Miner's Advice Home Page!

Back to Mining 2000
Please Sign Our GuestbookOur View - Alternative NewsHatfield Main NUM Office and Advice CentreMiner's Advice Reviews



(A Photograph will appear here, as soon as I have one available)





The last deep mine of any significance in Scotland, Longannet is the remnant three mines which were established in the 1960's. The original mines were developed to provide fuel for the 2,400MW Longannet power station.

The Castlebridge site forms the main administration and access site, and the Longannet portal is the delivery point for all output from the mine.

Two other sites make up the entire complex, these being the Castlehill and Solsgirth drifts.

Scottish Coal acquired the mine in 1995.

The Present

The workable area of the Longannet mine is subjected to major faulting and work is carried out in blocks between the fault lines. The only seam being worked is the Upper Hirst, which lays at a depth of about 400m and has a section between 1.8m and 3.5m.

The mine boundaries are formed by faults, worked out areas, and areas of inferior conditions.

Two main licence areas contain the reserves and resources available to be mined. The first is in the currently mined Castlebridge/Solsgirth/Castlehill area, plus an area of the Kincardine prospect.

Planning permission will be required to access the second reserve, which is formed by the bulk of the Kincardine area.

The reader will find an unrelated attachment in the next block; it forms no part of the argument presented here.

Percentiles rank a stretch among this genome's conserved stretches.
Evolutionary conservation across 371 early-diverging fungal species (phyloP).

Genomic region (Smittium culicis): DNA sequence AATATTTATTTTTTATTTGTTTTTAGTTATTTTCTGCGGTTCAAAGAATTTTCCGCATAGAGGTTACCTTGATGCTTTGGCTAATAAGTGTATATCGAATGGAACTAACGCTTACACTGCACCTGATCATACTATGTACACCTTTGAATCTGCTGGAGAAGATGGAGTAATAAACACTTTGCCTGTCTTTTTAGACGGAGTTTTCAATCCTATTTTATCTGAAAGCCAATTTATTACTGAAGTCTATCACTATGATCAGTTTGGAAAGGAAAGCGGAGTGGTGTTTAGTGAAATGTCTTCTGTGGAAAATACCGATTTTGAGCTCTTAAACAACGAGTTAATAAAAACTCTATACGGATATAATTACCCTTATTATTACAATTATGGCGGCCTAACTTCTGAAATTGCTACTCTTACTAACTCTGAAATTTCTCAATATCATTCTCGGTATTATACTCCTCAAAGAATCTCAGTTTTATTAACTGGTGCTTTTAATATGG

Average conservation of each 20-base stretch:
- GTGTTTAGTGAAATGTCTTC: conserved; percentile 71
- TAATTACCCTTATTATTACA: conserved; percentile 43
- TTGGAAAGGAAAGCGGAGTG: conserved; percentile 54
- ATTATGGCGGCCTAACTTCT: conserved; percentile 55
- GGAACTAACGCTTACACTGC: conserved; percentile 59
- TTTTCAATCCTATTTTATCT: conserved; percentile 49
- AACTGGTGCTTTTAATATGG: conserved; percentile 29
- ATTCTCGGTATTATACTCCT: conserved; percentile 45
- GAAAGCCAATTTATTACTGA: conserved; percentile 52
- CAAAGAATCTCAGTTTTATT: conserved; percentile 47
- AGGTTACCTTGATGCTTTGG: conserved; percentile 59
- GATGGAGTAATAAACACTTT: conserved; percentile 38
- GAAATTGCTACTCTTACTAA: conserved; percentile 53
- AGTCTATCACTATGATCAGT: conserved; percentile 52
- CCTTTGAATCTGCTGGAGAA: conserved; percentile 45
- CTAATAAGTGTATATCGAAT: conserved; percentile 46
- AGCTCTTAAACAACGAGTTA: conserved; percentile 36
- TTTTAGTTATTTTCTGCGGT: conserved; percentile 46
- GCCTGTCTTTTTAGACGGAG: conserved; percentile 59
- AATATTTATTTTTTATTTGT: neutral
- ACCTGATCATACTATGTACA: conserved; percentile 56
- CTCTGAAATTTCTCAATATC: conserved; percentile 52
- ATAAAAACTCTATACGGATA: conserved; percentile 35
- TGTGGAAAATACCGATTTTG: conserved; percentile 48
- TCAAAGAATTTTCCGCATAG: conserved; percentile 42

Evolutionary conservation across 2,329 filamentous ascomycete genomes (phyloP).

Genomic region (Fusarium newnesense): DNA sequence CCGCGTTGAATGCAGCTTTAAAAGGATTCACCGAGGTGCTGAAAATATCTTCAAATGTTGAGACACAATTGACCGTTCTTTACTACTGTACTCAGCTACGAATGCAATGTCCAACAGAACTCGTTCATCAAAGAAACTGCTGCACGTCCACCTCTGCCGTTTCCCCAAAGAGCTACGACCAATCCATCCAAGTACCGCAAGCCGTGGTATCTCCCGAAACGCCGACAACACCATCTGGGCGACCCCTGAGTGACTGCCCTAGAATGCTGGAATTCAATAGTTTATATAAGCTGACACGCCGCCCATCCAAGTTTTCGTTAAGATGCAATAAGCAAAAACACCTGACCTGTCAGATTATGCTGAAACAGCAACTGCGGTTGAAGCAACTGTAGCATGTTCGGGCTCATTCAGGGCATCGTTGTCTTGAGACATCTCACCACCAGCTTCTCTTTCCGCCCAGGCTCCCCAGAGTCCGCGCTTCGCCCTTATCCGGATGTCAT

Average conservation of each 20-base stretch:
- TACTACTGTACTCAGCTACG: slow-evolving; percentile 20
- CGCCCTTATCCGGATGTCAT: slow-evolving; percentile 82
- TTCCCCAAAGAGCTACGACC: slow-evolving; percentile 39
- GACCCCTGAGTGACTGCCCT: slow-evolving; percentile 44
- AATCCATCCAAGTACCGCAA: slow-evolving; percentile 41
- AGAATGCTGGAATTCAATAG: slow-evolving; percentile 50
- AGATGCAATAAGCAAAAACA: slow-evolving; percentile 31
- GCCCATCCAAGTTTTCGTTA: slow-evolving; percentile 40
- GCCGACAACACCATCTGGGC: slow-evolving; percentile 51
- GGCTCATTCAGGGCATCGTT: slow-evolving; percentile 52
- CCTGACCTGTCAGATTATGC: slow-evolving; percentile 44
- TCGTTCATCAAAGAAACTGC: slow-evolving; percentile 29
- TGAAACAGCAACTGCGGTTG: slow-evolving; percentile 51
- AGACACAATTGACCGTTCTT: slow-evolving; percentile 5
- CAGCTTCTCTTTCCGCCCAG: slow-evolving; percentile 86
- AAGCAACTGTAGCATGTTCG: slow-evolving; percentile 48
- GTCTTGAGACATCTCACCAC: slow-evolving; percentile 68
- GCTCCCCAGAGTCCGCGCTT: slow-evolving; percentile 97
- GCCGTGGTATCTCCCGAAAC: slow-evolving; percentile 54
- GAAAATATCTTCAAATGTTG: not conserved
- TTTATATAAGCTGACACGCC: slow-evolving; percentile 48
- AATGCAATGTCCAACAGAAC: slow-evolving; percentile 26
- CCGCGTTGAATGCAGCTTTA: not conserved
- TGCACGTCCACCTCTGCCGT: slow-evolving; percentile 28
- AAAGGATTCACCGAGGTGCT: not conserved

Also, this second reserve lays beneath the Firth of Forth, which is less well explored than the Longannet area.

The Devon Valley area, to the north west, holds an additional amount of resources but has less attractive mining potential than the Kincardine due to higher ash content and inferior mining conditions.

At around 1000m in depth, the Bannockburn seam is as rich as the Upper Hirst and is present in similar quantities.


Into the Future...



Due to geological problems and short face runs, Longannet has been only moderately successful with it's workings in the current area.

The mine's future lays in exploiting the Kincardine reserves, though further exploration and marine seismic tests will be required to ascertain the full potential of this area.

Major investment has already been made in accessing the Kincardine area, with two drivages been constructed in 1998. The extraction of coal from this area gives the mine a secure future for some years to come.

Another bonus is the fact that the mine is situated close to a major power station, so coal transport costs will prove to be minimal.



Update - March 2002

A terrible tragedy led to the premature closure of the Longannet complex.
Millions of gallons of water flooded into the underground workings, effectively ending coal mining in Scotland. Fortunately, there was no loss of life, and those who were down the mine at the time escaped safely.


Ayle - Betws - Blenkinsopp - Clipstone - Daw Mill - Ellington - Gleision - Harworth - Hatfield Main - Hay Royds
Hill Top - Kellingley - Longannet - Monument - Maltby -Phoenix and Hopewell - Prince of Wales - Rossington
The Free Miners - The Selby Complex - Thoresby -Thorne - Tower - Welbeck - The Nottingham Coalfield
Mining 2000 Conclusions